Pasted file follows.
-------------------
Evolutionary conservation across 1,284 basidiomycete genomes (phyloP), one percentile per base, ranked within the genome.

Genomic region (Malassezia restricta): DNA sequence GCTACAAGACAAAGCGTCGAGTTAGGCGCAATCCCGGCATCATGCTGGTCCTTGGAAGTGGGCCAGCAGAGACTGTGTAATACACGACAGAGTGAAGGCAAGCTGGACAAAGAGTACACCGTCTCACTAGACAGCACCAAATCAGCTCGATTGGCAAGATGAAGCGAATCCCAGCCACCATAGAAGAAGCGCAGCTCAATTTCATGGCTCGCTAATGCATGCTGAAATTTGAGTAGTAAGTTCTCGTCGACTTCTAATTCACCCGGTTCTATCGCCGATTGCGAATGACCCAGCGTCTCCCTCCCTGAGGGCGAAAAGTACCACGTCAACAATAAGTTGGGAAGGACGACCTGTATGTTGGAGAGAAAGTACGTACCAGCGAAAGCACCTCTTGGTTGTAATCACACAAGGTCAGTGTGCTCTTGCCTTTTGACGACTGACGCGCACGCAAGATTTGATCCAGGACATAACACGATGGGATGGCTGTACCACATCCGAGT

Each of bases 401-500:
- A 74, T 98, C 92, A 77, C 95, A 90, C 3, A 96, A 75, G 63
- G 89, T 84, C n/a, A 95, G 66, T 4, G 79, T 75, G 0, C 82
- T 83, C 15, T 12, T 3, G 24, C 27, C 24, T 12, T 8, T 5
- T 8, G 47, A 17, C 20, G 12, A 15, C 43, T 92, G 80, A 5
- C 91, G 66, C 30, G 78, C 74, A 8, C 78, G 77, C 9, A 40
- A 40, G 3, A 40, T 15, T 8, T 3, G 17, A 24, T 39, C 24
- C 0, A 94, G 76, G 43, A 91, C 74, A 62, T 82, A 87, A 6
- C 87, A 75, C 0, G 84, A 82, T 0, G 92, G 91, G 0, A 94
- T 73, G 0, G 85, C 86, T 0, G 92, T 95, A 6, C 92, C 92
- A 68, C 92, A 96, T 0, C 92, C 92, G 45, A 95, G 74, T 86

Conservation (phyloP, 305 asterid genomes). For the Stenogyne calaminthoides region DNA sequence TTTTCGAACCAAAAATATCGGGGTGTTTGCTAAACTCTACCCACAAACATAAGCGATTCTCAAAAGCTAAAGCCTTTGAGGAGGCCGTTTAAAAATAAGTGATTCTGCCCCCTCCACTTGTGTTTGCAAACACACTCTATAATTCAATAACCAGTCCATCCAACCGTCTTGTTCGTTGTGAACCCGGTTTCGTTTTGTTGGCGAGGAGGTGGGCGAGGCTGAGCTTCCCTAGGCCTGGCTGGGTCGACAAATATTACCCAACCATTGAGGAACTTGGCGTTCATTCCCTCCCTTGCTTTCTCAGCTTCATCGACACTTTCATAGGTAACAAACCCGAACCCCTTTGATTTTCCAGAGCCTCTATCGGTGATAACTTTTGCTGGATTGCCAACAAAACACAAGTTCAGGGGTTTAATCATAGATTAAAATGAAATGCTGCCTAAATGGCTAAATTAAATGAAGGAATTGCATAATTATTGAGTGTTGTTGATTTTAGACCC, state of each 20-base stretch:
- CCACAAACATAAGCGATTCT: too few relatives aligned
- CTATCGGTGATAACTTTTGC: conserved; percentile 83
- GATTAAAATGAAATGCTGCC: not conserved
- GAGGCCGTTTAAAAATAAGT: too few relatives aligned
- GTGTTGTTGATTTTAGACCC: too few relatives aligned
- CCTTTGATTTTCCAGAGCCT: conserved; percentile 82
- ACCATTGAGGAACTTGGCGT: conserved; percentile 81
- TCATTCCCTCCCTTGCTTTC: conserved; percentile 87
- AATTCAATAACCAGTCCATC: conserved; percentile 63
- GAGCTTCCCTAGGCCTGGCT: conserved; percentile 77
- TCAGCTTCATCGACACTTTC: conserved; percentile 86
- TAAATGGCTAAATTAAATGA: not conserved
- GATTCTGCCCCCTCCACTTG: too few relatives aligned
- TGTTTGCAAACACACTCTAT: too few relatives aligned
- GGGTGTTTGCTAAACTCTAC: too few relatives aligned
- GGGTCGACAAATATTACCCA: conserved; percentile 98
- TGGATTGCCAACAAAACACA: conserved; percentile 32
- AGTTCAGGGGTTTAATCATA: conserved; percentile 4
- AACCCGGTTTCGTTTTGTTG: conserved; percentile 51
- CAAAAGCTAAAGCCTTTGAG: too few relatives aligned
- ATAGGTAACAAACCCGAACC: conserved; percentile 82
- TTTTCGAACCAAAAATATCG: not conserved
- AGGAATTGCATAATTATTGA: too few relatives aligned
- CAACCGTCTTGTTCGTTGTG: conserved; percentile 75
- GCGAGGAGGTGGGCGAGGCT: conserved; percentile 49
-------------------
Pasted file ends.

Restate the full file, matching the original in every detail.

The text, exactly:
Evolutionary conservation across 1,284 basidiomycete genomes (phyloP), one percentile per base, ranked within the genome.

Genomic region (Malassezia restricta): DNA sequence GCTACAAGACAAAGCGTCGAGTTAGGCGCAATCCCGGCATCATGCTGGTCCTTGGAAGTGGGCCAGCAGAGACTGTGTAATACACGACAGAGTGAAGGCAAGCTGGACAAAGAGTACACCGTCTCACTAGACAGCACCAAATCAGCTCGATTGGCAAGATGAAGCGAATCCCAGCCACCATAGAAGAAGCGCAGCTCAATTTCATGGCTCGCTAATGCATGCTGAAATTTGAGTAGTAAGTTCTCGTCGACTTCTAATTCACCCGGTTCTATCGCCGATTGCGAATGACCCAGCGTCTCCCTCCCTGAGGGCGAAAAGTACCACGTCAACAATAAGTTGGGAAGGACGACCTGTATGTTGGAGAGAAAGTACGTACCAGCGAAAGCACCTCTTGGTTGTAATCACACAAGGTCAGTGTGCTCTTGCCTTTTGACGACTGACGCGCACGCAAGATTTGATCCAGGACATAACACGATGGGATGGCTGTACCACATCCGAGT

Each of bases 401-500:
- A 74, T 98, C 92, A 77, C 95, A 90, C 3, A 96, A 75, G 63
- G 89, T 84, C n/a, A 95, G 66, T 4, G 79, T 75, G 0, C 82
- T 83, C 15, T 12, T 3, G 24, C 27, C 24, T 12, T 8, T 5
- T 8, G 47, A 17, C 20, G 12, A 15, C 43, T 92, G 80, A 5
- C 91, G 66, C 30, G 78, C 74, A 8, C 78, G 77, C 9, A 40
- A 40, G 3, A 40, T 15, T 8, T 3, G 17, A 24, T 39, C 24
- C 0, A 94, G 76, G 43, A 91, C 74, A 62, T 82, A 87, A 6
- C 87, A 75, C 0, G 84, A 82, T 0, G 92, G 91, G 0, A 94
- T 73, G 0, G 85, C 86, T 0, G 92, T 95, A 6, C 92, C 92
- A 68, C 92, A 96, T 0, C 92, C 92, G 45, A 95, G 74, T 86

Conservation (phyloP, 305 asterid genomes). For the Stenogyne calaminthoides region DNA sequence TTTTCGAACCAAAAATATCGGGGTGTTTGCTAAACTCTACCCACAAACATAAGCGATTCTCAAAAGCTAAAGCCTTTGAGGAGGCCGTTTAAAAATAAGTGATTCTGCCCCCTCCACTTGTGTTTGCAAACACACTCTATAATTCAATAACCAGTCCATCCAACCGTCTTGTTCGTTGTGAACCCGGTTTCGTTTTGTTGGCGAGGAGGTGGGCGAGGCTGAGCTTCCCTAGGCCTGGCTGGGTCGACAAATATTACCCAACCATTGAGGAACTTGGCGTTCATTCCCTCCCTTGCTTTCTCAGCTTCATCGACACTTTCATAGGTAACAAACCCGAACCCCTTTGATTTTCCAGAGCCTCTATCGGTGATAACTTTTGCTGGATTGCCAACAAAACACAAGTTCAGGGGTTTAATCATAGATTAAAATGAAATGCTGCCTAAATGGCTAAATTAAATGAAGGAATTGCATAATTATTGAGTGTTGTTGATTTTAGACCC, state of each 20-base stretch:
- CCACAAACATAAGCGATTCT: too few relatives aligned
- CTATCGGTGATAACTTTTGC: conserved; percentile 83
- GATTAAAATGAAATGCTGCC: not conserved
- GAGGCCGTTTAAAAATAAGT: too few relatives aligned
- GTGTTGTTGATTTTAGACCC: too few relatives aligned
- CCTTTGATTTTCCAGAGCCT: conserved; percentile 82
- ACCATTGAGGAACTTGGCGT: conserved; percentile 81
- TCATTCCCTCCCTTGCTTTC: conserved; percentile 87
- AATTCAATAACCAGTCCATC: conserved; percentile 63
- GAGCTTCCCTAGGCCTGGCT: conserved; percentile 77
- TCAGCTTCATCGACACTTTC: conserved; percentile 86
- TAAATGGCTAAATTAAATGA: not conserved
- GATTCTGCCCCCTCCACTTG: too few relatives aligned
- TGTTTGCAAACACACTCTAT: too few relatives aligned
- GGGTGTTTGCTAAACTCTAC: too few relatives aligned
- GGGTCGACAAATATTACCCA: conserved; percentile 98
- TGGATTGCCAACAAAACACA: conserved; percentile 32
- AGTTCAGGGGTTTAATCATA: conserved; percentile 4
- AACCCGGTTTCGTTTTGTTG: conserved; percentile 51
- CAAAAGCTAAAGCCTTTGAG: too few relatives aligned
- ATAGGTAACAAACCCGAACC: conserved; percentile 82
- TTTTCGAACCAAAAATATCG: not conserved
- AGGAATTGCATAATTATTGA: too few relatives aligned
- CAACCGTCTTGTTCGTTGTG: conserved; percentile 75
- GCGAGGAGGTGGGCGAGGCT: conserved; percentile 49